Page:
I was idly flicking through TV channels during some rare time off on Monday, when I thought I’d brush up my cultural knowledge by reacquainting myself with daytime telly magazine shows. 

Reassuringly, ITV’s This Morning hasn’t changed much in its almost 35 years on the box, nor has its stablemate Loose Women after almost 24 years, and Steph’s Packed Lunch over on Channel 4 is a welcome (relatively) newcomer, with its informal Leeds-based chat chewing over the news topics of the day, with some food, consumer advice, showbiz interviews and fashion slots thrown in.

All three are unashamedly female-focused in content and mostly female-hosted, with good humour, diversity and a variety of forthright views to be found across the board, and a good spread also of age range when it comes to presenters and guests. 

On Loose Women, two of the show presenters are in their 60s - Ruth Langsford, 62, and Kaye Adams, 60 - with the other two main show hosts Charlene White, 42, and Christine Lampard, 44. Meanwhile on This Morning, Holly Willoughby is 42 and Alison Hammond is 48, while Steph McGovern is a relative baby at 40. All these female hosts always look drop dead gorgeous and incredibly trendy.

Yet if the adverts in any of the shows are anything to go by, the women who watch them are all over 50 and at death’s door, wetting themselves uncontrollably or unable to get off their sofas unaided. Apparently, us over 50s are desperate to sign up for funeral plans and have mobility chairs and incontinence pads sold to us. The only over 50s shown in the ad breaks are either impossibly glamorous Hollywood stars flogging skin cream or hair dye, biddies serving up roasts to their grandchildren or harried frumpy mums.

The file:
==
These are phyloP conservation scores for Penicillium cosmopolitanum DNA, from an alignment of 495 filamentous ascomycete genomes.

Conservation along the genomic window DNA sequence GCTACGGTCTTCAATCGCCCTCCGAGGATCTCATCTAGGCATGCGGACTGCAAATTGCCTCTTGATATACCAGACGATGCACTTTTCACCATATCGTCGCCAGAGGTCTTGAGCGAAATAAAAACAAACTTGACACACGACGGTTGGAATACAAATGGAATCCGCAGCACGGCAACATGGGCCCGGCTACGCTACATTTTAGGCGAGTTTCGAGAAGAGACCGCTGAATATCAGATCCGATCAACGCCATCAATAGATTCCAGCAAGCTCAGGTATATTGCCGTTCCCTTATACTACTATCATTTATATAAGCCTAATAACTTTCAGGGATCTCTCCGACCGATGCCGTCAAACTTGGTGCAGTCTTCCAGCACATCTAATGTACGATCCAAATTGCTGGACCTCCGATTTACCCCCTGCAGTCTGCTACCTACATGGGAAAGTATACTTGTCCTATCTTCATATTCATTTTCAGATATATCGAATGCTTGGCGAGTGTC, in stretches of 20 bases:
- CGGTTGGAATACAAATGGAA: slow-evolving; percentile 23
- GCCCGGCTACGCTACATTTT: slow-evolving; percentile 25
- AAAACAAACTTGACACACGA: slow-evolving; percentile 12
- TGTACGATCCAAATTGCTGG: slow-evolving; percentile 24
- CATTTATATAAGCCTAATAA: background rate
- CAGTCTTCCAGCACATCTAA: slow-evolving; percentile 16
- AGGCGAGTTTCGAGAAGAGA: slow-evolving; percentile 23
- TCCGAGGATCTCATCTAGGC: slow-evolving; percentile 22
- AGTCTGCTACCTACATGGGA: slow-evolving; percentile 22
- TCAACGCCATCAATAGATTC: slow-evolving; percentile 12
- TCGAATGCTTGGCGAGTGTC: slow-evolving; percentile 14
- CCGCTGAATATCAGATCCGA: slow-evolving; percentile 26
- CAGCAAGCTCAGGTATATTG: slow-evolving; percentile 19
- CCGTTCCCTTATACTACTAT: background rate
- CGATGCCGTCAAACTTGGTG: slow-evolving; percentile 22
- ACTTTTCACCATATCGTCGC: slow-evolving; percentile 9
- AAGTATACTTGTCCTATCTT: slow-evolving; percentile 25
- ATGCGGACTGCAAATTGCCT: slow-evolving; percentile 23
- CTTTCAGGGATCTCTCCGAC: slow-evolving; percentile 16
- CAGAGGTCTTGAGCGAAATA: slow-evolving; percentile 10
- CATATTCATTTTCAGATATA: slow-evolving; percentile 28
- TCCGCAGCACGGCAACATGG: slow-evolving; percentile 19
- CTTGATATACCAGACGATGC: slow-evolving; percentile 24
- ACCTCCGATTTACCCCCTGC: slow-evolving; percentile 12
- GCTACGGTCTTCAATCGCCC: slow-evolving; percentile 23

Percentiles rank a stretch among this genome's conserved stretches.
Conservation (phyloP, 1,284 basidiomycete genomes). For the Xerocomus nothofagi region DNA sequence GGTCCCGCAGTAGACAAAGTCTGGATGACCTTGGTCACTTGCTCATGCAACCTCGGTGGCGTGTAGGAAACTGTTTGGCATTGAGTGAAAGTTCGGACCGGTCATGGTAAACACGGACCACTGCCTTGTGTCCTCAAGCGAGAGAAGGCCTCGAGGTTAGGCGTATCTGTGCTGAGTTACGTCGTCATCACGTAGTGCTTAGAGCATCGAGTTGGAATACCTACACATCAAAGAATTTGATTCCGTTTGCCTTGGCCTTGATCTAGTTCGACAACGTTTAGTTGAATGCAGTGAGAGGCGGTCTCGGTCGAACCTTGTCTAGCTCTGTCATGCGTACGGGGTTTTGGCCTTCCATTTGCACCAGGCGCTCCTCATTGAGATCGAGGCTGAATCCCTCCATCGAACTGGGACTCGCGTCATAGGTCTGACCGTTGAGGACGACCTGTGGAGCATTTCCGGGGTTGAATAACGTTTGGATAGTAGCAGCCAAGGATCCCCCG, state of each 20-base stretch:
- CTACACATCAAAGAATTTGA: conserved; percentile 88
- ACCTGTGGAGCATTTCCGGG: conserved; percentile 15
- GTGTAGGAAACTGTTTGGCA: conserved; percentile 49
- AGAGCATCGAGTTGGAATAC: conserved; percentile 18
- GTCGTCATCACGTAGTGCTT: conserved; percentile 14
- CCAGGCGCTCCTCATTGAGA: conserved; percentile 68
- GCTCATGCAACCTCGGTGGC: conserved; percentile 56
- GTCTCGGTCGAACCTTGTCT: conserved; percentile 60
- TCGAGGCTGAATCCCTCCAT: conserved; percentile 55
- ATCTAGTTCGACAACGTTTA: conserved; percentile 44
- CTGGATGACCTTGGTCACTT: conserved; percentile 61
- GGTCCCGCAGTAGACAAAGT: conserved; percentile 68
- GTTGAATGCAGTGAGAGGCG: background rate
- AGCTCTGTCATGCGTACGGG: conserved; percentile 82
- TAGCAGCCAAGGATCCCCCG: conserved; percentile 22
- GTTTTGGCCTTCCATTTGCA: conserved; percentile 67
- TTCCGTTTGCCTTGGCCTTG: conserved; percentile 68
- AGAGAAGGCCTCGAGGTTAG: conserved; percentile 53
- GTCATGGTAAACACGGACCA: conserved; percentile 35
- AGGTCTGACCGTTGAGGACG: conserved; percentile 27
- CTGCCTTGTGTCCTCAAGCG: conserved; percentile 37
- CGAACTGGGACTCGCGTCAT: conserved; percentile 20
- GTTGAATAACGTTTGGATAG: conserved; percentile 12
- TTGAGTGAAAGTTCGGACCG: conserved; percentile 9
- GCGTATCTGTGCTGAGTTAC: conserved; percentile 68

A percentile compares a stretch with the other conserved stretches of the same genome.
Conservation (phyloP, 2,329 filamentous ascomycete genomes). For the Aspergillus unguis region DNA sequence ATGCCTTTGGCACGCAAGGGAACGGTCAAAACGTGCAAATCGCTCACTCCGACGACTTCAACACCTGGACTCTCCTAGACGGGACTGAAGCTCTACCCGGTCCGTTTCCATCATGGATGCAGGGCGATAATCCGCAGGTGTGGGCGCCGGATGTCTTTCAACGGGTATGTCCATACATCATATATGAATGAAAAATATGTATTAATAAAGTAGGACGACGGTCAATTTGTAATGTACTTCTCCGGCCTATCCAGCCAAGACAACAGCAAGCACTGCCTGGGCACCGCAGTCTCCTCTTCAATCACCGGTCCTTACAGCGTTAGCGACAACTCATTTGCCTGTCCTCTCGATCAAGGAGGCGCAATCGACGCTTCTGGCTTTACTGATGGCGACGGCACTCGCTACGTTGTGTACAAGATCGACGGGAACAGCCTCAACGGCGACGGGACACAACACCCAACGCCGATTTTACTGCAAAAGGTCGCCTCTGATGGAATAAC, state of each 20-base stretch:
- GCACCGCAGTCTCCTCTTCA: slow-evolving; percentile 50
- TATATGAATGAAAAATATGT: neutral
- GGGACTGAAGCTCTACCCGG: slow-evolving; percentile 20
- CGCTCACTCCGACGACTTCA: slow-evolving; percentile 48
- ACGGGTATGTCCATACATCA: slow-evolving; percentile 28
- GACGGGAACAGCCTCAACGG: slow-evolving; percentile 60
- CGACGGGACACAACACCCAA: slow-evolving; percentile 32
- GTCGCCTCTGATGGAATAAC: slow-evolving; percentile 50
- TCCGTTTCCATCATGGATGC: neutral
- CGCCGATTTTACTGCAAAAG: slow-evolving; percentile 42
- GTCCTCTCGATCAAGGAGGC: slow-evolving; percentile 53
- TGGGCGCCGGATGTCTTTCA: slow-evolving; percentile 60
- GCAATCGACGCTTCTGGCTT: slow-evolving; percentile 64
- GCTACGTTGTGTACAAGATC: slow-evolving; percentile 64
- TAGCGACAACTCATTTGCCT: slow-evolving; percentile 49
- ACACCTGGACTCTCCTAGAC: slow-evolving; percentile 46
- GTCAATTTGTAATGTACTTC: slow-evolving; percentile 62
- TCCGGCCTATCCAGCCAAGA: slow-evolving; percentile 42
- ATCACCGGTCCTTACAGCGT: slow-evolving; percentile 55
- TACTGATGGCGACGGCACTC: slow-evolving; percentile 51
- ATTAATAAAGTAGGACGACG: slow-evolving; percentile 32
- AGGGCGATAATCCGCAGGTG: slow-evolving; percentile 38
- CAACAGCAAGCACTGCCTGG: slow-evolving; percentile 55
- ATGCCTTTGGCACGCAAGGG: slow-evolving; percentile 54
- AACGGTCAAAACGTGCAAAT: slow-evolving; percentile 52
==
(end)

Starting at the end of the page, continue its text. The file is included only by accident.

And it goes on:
So when the TV shows themselves are so varied and representative when it comes to the women onscreen, why is there still a dearth of realistic, authentic portrayal of over 50s women when it comes to ads from brands? 

According to the latest research, half of over 50s women don’t feel authentically represented on television or actively patronised in advertising - and only 18% of over 50s women feel they  are represented positively in adverts

But that’s if you can see us in the first place -  the latest Channel 4 Mirror on the Industry research found only 12% of UK ads featured someone over 50 in a leading role, and if they were female, they are more likely to be portrayed in a stodgy, hackneyed and stereotypical white middle-class way.

Over 50s women feel invisible to brands as it is - why do they insist on making things worse on screen? 

Perhaps it's because there are so very few over-50s in adland - only 4.7% of ad industry employees as a whole are aged 55-plus compared to the national average of 21%. Finding a woman over 50 amongst them is hen’s teeth territory. No surprises then that menopause washing is prevalent.

Yet the over 50s have the biggest spending power in the UK at more than half (54%) of total household consumer spending at £319 billion a year, and most of that spending is done by women. How can the industry truly represent a population when it’s not reflected in its workforce? 

Both the lack of authentic representations of over 50s women by brands and lack of over 50s women in adland urgently needs addressing. After all, us over 50 females are less likely to put our hands in our pockets and splash out on brands that can’t be arsed to portray us authentically as the experienced, diverse, valuable, funny, active people that we are, but push out tired old tropes that diminish us instead. 

As the 60-year-old Michelle Yeoh said the night before my daytime telly viewing, as she picked up her best actress Oscar for ‘Everything, Everywhere All At Once’: “ Ladies, don’t let anybody tell you you are ever past your prime.” 

Brands, it's about time you took heed.

Vicki will be writing a column for MAD//Insight throughout the year.